While on a recent hike one person suggested I consider volunteering to take photos in the Presumpscot River Watershed which flows into Casco Bay. Although this area is scientifically monitored for water quality, the Friends of Casco Bay are also interested in knowing about problematic areas that people might come upon. Key areas of interest are: erosion, sea-level rise seen at high tide, wildlife (dead or alive), algae blooms, trash, eel grass, and pollution. Volunteers document what they see with photographs which they can upload to their accounts on Water Reporter (similar to the Cornell Lab of Ornithology’s eBird citizen science program). Once the data are analyzed, plans for addressing the problems are discussed with the appropriate authorities to come up with viable solutions.
As you can see, trash was the easiest category for me to document today. My plan is to revisit the same areas (I’ll add a couple more) so I can document these over time. The next full moon high tides will occur on November 14-18 so I’ll be photographing some shore areas during that period. If you recall my recent Falmouth Town Landing post, photos on Water Reporter show portions of that parking lot under water at high tide.
Just to mention, aside from minor adjustments such as exposure, I don’t process these photographs in order to preserve the look of the actual scene. Photographing times are determined by times of high and low tides, instead of best light. Today’s shoot took place during the hour prior to low tide. I set my camera to geo tag images, including elevation and camera direction.
Everyone loves the fall colors. But things turn at different rates, as is the case with most things. I was in our urban woods last week to photograph the end-cycle, so to speak. I used fill-in flash with all the photographs in this shoot, then I added a little post-processing so some photos would take on a bit of a fine art look. Don’t think of things as dead, think of them as preparing the way for the next generation.
David Attenborough’s just published book (see my sidebar) bears witness to the loss of wild places within his own lifetime that threatens much of life on this planet. He makes the case for the loss of plant and animal diversity, even as so many of us remain oblivious, or think that it’s really not that bad, or something that we can worry about sometime in the distant future.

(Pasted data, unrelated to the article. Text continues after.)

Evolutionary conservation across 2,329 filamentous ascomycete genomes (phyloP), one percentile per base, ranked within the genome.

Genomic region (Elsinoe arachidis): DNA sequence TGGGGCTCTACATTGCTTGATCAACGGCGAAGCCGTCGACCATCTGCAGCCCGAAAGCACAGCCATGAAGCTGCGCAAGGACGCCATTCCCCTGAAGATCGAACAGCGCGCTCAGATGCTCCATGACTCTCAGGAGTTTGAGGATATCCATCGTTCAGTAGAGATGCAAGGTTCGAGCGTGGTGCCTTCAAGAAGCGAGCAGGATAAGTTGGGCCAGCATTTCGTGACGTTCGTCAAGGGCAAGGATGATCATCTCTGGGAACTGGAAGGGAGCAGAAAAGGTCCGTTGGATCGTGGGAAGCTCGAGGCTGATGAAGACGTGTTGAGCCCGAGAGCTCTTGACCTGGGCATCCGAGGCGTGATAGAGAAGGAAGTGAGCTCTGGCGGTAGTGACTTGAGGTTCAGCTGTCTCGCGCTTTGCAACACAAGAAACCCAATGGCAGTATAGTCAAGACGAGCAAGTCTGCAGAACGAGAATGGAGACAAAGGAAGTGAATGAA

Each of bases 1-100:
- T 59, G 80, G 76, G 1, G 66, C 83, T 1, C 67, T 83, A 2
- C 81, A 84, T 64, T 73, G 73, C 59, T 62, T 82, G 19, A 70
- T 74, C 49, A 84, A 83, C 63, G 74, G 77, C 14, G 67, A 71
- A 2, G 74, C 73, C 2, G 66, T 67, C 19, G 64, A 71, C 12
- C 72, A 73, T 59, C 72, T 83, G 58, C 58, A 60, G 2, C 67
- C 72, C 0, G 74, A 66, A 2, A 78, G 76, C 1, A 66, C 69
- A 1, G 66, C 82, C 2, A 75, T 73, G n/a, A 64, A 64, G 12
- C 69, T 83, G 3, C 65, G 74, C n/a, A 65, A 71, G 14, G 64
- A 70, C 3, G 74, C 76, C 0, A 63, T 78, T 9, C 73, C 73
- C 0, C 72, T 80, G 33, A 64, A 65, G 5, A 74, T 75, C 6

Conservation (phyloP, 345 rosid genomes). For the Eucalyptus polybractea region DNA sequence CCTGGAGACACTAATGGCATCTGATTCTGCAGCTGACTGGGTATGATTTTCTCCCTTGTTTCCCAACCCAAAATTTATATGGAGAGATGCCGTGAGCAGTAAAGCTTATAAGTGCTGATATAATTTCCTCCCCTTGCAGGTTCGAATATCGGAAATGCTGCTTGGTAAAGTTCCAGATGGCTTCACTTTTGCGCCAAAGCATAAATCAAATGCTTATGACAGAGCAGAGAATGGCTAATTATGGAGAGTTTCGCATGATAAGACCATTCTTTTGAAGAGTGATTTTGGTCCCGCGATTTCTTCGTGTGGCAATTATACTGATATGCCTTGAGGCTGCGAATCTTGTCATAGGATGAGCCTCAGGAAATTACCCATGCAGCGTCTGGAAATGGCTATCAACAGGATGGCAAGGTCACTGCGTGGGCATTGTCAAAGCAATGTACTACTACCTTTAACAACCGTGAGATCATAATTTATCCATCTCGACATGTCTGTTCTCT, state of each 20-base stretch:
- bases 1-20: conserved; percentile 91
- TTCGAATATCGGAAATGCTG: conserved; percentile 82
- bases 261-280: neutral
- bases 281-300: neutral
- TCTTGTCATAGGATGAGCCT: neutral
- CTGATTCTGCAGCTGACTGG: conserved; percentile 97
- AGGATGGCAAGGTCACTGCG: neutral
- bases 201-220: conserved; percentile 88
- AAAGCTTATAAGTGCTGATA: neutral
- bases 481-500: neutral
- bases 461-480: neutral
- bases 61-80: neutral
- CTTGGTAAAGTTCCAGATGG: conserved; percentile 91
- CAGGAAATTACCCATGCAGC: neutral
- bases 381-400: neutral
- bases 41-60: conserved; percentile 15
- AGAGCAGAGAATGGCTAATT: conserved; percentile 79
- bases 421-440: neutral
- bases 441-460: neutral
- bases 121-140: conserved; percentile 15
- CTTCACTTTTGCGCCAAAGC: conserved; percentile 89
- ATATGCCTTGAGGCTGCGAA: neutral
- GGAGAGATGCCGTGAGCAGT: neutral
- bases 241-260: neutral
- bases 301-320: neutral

Traveling the globe with his video crew, he recounts and shows how places he once visited have changed within his own lifetime, how coral reefs have died. He concludes with what we can do to regenerate wild places before it’s too late.
A companion Netflix documentary provides all the dramatic video, narrated by and starring, Sir David.
You can also find more detailed statistics about climate change and its implications for humanity here.
As reported by CNN, satellite images show a recent breakup of two shelves. Although these breakups contribute little to sea-level rise because most of their ice lays atop the water’s surface, they hold back the advance of the glaciers to the sea. The latter will significantly contribute to sea-level rise and reduce sea salinity levels.
According to recent research conducted by the Scripps Institute at UCSD, these bursts do not significantly add to the greenhouse effect. However, the large volumes of methane released from petroleum wells do.
As the planet warms, we’ll see more methane (CH4) emissions from the ground and oceans. CH4 has up to 80 times the greenhouse effects as CO2.
About 80 square kilometers of the Milne Ice Shelf broke away from the northern coast of Ellesmere Island on July 30 and 31, as shown in satellite images. Ellesmere Island is located off the northwest coast of Greenland and is part of Canada’s Nunavut Territory. Although the calving of ice shelves contribute little to sea-level rise because they are in the water before they break apart, they act as dams by preventing glacial ice from advancing to the sea. Consequently, their break-ups will contribute to future sea-levl rise. In the meantime, the fresh water they release reduces ocean salinity, thus affecting marine life. Floating ice shelves further break-up and pose a risk to maritime shipping.
A couple of days ago I was getting some exercise walking through Portland’s Evergreen Cemetery. There, I found this interesting group of ponds featuring everything from dragonflies and frogs to an Egret. I showed up the next day with my medium format, film camera and a tripod and photographed.
I shot two rolls of fine grain film using f/16 @ 1/8 – 1/30″. I must say, the Egret and the ducks were pretty cooperative and very comfortable around people. Although there were several people there, no one was feeding them. Here’s one shot of the Egret which I titled, Egret.
You can see more of these photos at my online gallery (I show only 5 of what I see as the best photographs).
As the world has become more affluent, more people eat evermore meat. This is not only bad for our cardio-vascular health and cruel to animals raised in factory farms (that produce more greenhouses gases than all forms of fossil fuel-driven transportation combined), it increases the likelihood of producing new strains of bacteria and viruses, some of which result in epidemics and pandemics.